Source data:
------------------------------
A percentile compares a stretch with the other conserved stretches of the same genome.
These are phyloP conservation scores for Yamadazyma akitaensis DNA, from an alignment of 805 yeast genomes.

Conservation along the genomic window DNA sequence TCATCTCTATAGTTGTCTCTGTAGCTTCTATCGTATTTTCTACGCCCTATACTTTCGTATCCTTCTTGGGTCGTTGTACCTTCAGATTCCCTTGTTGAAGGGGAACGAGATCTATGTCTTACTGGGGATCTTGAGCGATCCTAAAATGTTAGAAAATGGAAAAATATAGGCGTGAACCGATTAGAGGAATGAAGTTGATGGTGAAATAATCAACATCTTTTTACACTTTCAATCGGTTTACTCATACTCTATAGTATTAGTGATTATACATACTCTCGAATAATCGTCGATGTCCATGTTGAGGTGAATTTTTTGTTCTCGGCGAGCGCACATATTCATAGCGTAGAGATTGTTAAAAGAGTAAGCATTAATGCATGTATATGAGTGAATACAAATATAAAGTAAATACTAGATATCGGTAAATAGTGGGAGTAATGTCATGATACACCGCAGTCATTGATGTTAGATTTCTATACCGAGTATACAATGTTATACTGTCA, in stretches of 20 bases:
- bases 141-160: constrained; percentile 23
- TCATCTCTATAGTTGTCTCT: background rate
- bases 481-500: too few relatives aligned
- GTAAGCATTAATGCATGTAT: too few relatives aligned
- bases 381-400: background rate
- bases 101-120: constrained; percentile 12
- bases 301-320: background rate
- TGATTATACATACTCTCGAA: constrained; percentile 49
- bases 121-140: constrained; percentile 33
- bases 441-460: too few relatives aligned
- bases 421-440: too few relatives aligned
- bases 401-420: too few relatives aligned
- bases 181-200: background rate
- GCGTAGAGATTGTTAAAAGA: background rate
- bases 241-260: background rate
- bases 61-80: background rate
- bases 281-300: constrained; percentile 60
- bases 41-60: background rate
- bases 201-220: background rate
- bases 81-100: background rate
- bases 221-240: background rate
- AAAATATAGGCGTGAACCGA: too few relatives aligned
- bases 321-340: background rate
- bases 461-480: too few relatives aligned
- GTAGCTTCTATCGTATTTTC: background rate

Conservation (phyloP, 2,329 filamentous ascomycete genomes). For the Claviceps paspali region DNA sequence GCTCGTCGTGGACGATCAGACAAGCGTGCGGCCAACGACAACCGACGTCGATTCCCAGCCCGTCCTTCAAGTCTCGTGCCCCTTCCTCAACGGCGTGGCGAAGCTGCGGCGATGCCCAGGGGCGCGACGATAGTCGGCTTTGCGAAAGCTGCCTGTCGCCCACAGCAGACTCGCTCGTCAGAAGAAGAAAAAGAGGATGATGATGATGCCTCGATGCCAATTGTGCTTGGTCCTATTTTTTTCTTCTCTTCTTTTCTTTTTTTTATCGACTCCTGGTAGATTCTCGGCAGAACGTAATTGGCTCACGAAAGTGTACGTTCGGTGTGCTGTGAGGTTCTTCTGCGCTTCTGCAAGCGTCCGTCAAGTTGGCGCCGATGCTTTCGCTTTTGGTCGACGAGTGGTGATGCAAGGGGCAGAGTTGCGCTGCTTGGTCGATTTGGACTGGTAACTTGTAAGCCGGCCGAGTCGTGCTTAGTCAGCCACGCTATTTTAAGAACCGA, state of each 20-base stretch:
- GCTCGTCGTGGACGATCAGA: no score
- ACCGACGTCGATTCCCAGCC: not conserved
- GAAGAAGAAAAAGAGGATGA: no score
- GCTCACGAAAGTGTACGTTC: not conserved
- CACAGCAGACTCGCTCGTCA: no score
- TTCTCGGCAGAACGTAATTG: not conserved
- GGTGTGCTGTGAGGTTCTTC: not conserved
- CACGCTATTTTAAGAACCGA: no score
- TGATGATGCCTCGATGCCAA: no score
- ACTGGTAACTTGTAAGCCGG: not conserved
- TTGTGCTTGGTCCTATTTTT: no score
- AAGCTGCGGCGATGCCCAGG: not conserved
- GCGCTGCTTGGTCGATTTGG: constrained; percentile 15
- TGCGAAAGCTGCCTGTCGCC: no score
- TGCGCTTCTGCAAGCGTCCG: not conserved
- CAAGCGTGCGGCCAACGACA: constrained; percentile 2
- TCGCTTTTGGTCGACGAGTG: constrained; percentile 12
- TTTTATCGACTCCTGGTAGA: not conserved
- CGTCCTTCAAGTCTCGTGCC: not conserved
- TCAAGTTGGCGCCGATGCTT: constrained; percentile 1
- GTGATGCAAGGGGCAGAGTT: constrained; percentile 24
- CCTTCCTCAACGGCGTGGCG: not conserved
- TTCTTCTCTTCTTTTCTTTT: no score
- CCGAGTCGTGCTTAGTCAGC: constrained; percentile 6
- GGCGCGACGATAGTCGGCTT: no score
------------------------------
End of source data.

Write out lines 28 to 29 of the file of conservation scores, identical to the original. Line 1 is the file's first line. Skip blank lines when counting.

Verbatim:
- GTAGCTTCTATCGTATTTTC: background rate

Conservation (phyloP, 2,329 filamentous ascomycete genomes). For the Claviceps paspali region DNA sequence GCTCGTCGTGGACGATCAGACAAGCGTGCGGCCAACGACAACCGACGTCGATTCCCAGCCCGTCCTTCAAGTCTCGTGCCCCTTCCTCAACGGCGTGGCGAAGCTGCGGCGATGCCCAGGGGCGCGACGATAGTCGGCTTTGCGAAAGCTGCCTGTCGCCCACAGCAGACTCGCTCGTCAGAAGAAGAAAAAGAGGATGATGATGATGCCTCGATGCCAATTGTGCTTGGTCCTATTTTTTTCTTCTCTTCTTTTCTTTTTTTTATCGACTCCTGGTAGATTCTCGGCAGAACGTAATTGGCTCACGAAAGTGTACGTTCGGTGTGCTGTGAGGTTCTTCTGCGCTTCTGCAAGCGTCCGTCAAGTTGGCGCCGATGCTTTCGCTTTTGGTCGACGAGTGGTGATGCAAGGGGCAGAGTTGCGCTGCTTGGTCGATTTGGACTGGTAACTTGTAAGCCGGCCGAGTCGTGCTTAGTCAGCCACGCTATTTTAAGAACCGA, state of each 20-base stretch: